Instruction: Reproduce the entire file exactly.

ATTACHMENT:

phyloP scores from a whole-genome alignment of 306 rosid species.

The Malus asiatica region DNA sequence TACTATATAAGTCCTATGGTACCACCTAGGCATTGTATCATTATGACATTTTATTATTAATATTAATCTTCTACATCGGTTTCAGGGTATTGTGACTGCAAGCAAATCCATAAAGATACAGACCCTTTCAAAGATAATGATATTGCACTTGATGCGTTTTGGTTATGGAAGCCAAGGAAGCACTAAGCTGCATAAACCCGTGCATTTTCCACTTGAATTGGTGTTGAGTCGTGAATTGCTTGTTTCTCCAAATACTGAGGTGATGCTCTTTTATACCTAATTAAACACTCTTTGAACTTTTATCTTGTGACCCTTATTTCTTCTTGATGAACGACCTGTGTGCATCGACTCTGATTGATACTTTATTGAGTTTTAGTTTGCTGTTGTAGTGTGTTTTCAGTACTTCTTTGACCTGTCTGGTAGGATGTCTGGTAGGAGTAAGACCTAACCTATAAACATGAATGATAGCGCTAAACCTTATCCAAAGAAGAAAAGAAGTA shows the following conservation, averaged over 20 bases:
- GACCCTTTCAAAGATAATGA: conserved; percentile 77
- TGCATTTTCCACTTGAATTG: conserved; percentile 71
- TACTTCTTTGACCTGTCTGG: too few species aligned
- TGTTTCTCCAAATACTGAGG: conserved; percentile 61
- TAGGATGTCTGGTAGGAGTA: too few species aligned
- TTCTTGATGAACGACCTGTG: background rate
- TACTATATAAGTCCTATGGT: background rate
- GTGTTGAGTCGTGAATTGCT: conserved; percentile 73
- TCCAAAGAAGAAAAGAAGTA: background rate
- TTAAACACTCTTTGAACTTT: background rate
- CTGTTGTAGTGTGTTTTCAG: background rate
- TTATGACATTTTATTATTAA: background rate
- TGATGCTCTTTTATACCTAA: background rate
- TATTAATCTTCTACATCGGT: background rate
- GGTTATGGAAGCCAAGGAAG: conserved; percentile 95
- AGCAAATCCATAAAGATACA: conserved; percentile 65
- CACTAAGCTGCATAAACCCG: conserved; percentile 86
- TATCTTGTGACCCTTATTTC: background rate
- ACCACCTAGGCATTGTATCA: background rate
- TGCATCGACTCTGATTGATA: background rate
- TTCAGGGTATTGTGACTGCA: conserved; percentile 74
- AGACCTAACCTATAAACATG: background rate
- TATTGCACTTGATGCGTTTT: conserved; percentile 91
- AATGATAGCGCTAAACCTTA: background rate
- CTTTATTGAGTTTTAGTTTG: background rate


phyloP scores from a whole-genome alignment of 306 rosid species.

The Malus asiatica region DNA sequence TACTATATAAGTCCTATGGTACCACCTAGGCATTGTATCATTATGACATTTTATTATTAATATTAATCTTCTACATCGGTTTCAGGGTATTGTGACTGCAAGCAAATCCATAAAGATACAGACCCTTTCAAAGATAATGATATTGCACTTGATGCGTTTTGGTTATGGAAGCCAAGGAAGCACTAAGCTGCATAAACCCGTGCATTTTCCACTTGAATTGGTGTTGAGTCGTGAATTGCTTGTTTCTCCAAATACTGAGGTGATGCTCTTTTATACCTAATTAAACACTCTTTGAACTTTTATCTTGTGACCCTTATTTCTTCTTGATGAACGACCTGTGTGCATCGACTCTGATTGATACTTTATTGAGTTTTAGTTTGCTGTTGTAGTGTGTTTTCAGTACTTCTTTGACCTGTCTGGTAGGATGTCTGGTAGGAGTAAGACCTAACCTATAAACATGAATGATAGCGCTAAACCTTATCCAAAGAAGAAAAGAAGTA shows the following conservation, averaged over 20 bases:
- GACCCTTTCAAAGATAATGA: conserved; percentile 77
- TGCATTTTCCACTTGAATTG: conserved; percentile 71
- TACTTCTTTGACCTGTCTGG: too few species aligned
- TGTTTCTCCAAATACTGAGG: conserved; percentile 61
- TAGGATGTCTGGTAGGAGTA: too few species aligned
- TTCTTGATGAACGACCTGTG: background rate
- TACTATATAAGTCCTATGGT: background rate
- GTGTTGAGTCGTGAATTGCT: conserved; percentile 73
- TCCAAAGAAGAAAAGAAGTA: background rate
- TTAAACACTCTTTGAACTTT: background rate
- CTGTTGTAGTGTGTTTTCAG: background rate
- TTATGACATTTTATTATTAA: background rate
- TGATGCTCTTTTATACCTAA: background rate
- TATTAATCTTCTACATCGGT: background rate
- GGTTATGGAAGCCAAGGAAG: conserved; percentile 95
- AGCAAATCCATAAAGATACA: conserved; percentile 65
- CACTAAGCTGCATAAACCCG: conserved; percentile 86
- TATCTTGTGACCCTTATTTC: background rate
- ACCACCTAGGCATTGTATCA: background rate
- TGCATCGACTCTGATTGATA: background rate
- TTCAGGGTATTGTGACTGCA: conserved; percentile 74
- AGACCTAACCTATAAACATG: background rate
- TATTGCACTTGATGCGTTTT: conserved; percentile 91
- AATGATAGCGCTAAACCTTA: background rate
- CTTTATTGAGTTTTAGTTTG: background rate